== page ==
Say hello to apple’s maximum baffling computer, the MacBook Pro 13 with an m2 chip. It changed into already a confusing pc while engadget reviewed the m1 model in 2020, which became out-shined with the aid of the fan-much less MacBook air. But now that there’s a brand new MacBook air with a larger screen and a extra contemporary layout, the 13-inch pro appears a chunk like a relic from some other era. It’s from a time while apple had to build machines round Intel’s hotter and less efficient chips, rather than taking complete gain of its own hardware.
To be fair, the 13-inch MacBook Pro is nonetheless a very satisfactory computer, and the M2 chip offers it a respectable overall performance boost. But it is additionally some thing I cannot sincerely recommend, no longer when the new Air gives so a lot more, and the 14-inch MacBook Pro has a some distance higher screen, plus ports authorities truly need. Apple claims the 13-inch MacBook Pro continues to be one of its most famous models, and it is now not too shocking because it is the most inexpensive “Pro” pocket book in its lineup. Still, it is 2022, and this MacBook Pro format has been round for years. Popularity is no excuse for being lazy.
Now, I suppose it makes sense that Apple would coast a bit. The MacBook Pro’s unibody aluminum case still outshines the vast majority of PCs on the market. And, given the many design and supply chain constraints we’re facing amid the ongoing pandemic and chip crunch, it was probably smarter for Apple to focus on the new Air, as well as the 14 and 16-inch MacBook Pros. It’s just a shame that those priorities left the 13-inch model with the same chunky-bezeled display and anemic port selection we’ve seen for years.
MacBook Pro 13 touchbar
And no, the Touch Bar doesn’t help the situation at all. Just when we thought we’d rid ourselves of Apple’s second screen misfire, it’s back to torture us again with disappearing function keys and constantly shifting app shortcuts. It’s almost as if Apple had some leftover Touch Bar stock it just had to unload, and we’re paying the price. Developers aren’t doing much more to take advantage of it, so in several years it’ll just be a useless appendage, like the last protohuman with a tail. Read Apple MacBook Pro 13-Inch touchbar review at pcmag.
Now that I’ve gotten my frustrations out, we can talk about what’s good: Apple’s new M2 chip. It offers 8 CPU cores and up to 10 GPU cores, which Apple claims will deliver 18 percent faster multithreaded performance, and up to 35 percent faster graphics speeds. The real upgrade for Pros, though, is that it now supports up to 24GB of RAM (instead of being limited to 16GB), and also has double the memory bandwidth. Together with support for ProRes encoding and decoding, the M2 should make the MacBook Pro a far better option for video editors who don’t want to make the leap to the pricier 14-inch model.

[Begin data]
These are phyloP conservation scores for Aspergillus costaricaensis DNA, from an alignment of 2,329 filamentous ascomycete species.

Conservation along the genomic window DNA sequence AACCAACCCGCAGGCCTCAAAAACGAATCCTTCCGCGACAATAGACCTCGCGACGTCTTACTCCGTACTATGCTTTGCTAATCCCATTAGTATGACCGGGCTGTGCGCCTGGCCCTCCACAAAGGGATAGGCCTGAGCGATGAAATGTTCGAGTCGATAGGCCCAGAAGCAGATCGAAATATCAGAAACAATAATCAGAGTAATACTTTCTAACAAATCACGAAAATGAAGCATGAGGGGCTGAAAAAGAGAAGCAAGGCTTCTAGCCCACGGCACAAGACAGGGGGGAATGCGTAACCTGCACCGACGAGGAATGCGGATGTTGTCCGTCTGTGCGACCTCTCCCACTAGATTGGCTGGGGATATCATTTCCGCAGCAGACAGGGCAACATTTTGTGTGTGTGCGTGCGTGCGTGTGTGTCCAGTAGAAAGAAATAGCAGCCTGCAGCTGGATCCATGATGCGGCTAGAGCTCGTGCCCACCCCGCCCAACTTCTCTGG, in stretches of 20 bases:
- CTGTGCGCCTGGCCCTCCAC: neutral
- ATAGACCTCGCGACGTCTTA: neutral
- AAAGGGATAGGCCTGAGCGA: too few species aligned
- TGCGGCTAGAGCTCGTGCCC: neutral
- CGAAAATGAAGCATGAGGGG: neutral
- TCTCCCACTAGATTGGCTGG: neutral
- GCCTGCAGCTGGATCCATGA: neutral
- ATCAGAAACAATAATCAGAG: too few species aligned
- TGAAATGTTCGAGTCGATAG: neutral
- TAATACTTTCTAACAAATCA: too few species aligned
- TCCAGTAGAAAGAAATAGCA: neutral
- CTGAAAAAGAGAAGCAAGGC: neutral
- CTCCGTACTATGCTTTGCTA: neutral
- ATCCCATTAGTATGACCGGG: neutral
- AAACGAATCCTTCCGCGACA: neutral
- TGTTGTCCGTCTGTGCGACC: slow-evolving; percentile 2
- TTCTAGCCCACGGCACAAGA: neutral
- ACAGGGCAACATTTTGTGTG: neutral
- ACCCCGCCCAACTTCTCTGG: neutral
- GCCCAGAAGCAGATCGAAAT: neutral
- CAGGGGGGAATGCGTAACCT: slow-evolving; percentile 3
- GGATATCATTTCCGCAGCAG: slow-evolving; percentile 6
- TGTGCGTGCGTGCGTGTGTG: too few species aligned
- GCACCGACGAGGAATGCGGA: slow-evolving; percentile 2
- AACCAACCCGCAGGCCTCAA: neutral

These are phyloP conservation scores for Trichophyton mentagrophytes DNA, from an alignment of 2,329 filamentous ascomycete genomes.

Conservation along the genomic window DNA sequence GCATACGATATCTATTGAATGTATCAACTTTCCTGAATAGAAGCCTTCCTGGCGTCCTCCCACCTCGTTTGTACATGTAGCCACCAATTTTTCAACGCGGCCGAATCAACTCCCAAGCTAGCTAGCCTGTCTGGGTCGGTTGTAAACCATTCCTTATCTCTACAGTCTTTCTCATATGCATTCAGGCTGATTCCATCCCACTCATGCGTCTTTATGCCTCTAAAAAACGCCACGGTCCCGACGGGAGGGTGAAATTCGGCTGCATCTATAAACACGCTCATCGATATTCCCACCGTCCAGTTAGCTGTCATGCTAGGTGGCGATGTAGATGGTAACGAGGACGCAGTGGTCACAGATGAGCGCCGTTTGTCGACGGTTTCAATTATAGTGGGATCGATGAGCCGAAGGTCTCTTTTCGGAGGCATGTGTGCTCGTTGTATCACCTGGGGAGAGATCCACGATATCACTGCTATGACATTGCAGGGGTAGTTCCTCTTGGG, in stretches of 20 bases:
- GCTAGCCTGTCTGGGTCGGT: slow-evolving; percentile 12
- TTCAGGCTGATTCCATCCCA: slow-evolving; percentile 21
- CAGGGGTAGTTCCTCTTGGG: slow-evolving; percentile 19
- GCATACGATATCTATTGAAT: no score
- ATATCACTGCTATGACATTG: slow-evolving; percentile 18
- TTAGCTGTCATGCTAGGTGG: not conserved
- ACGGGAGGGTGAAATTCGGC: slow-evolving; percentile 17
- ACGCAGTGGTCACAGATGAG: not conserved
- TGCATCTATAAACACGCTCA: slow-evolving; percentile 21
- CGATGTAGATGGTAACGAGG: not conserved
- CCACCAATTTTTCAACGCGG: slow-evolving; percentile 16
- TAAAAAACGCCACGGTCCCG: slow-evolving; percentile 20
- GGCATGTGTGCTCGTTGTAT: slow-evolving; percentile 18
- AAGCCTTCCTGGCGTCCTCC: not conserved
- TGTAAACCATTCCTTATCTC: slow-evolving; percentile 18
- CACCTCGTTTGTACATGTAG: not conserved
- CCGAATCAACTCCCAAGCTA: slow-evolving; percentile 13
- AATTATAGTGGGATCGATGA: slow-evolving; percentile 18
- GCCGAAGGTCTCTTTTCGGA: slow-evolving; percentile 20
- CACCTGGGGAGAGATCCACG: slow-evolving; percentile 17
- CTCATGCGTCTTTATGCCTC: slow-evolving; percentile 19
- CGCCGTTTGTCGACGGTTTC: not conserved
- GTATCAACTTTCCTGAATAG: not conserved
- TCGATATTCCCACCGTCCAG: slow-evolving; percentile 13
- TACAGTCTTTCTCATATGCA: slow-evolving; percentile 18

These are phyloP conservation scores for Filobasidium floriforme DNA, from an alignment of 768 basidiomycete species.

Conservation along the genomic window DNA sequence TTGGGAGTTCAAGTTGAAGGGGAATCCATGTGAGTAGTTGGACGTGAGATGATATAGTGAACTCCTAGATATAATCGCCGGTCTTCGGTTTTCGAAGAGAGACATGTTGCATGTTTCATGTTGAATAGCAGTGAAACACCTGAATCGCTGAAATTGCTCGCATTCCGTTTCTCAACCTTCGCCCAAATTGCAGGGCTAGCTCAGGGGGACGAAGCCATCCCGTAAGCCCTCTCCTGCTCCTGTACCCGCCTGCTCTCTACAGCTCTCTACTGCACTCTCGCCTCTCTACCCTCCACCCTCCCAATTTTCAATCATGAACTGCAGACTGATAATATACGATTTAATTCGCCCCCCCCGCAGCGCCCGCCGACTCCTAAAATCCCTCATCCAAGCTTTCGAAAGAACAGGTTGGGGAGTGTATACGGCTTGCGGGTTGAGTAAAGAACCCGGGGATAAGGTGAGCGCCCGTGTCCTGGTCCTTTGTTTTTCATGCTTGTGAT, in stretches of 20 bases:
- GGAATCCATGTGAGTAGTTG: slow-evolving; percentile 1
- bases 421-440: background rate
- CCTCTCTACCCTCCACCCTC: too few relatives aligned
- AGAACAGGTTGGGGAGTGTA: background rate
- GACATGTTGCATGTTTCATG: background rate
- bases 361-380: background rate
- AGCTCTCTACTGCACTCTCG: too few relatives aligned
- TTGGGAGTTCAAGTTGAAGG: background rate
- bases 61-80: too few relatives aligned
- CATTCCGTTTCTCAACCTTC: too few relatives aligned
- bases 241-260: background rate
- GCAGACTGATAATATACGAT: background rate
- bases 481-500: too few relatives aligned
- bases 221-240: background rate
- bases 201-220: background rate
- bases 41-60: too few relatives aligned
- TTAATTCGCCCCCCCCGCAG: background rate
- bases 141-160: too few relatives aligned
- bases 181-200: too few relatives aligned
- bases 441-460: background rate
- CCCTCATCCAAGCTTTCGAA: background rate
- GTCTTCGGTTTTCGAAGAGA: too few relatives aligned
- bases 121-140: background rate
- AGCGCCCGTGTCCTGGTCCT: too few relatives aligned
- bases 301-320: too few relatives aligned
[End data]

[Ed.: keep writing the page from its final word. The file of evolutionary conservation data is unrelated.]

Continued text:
MacBook series review by Geekbench
Review unit, which featured the M2 chip (10 GPU cores) with 16GB of RAM and 1TB of storage, was noticeably faster in just about every benchmark. It scored almost 9,000 points in Geekbench 5’s multi-core test, whereas the M1 MacBook Pro was closer to 7,000 points. The M2 chip also blew away the M1 in Geekbench’s Compute benchmark, as well as Cinebench R23, where it scored 1,300 points higher than the M1 machine. The performance bump isn’t enough to dump the M1 MacBook Pro if you’ve already bought one, but it’s still nice to see Apple make some decent gains with its sequel chip.
|None||Geekbench 5 CPU||Geekbench 5 Compute||Cinebench R23|
|Apple MacBook Pro 13-inch, (Apple M2, 2022)||1,938/8,984||27,304||1,583/8,719|
|Apple MacBook Pro 14-inch (Apple M1 Pro)||1,767/11,777||38,359||1,515/12,118|
|Apple MacBook Pro 16-inch (Apple M1 Max, 2021)||1,783/12,693||60,167||1,524/12,281|
|Apple MacBook Pro 13-inch (Apple M1, 2020)||1,696/7,174||18,556||1,492/7,467|
|Dell XPS 15 (Intel i7-12700H, RTX 3050 Ti, 2022)||1,680/11,412||60,205||1,724/13,100|
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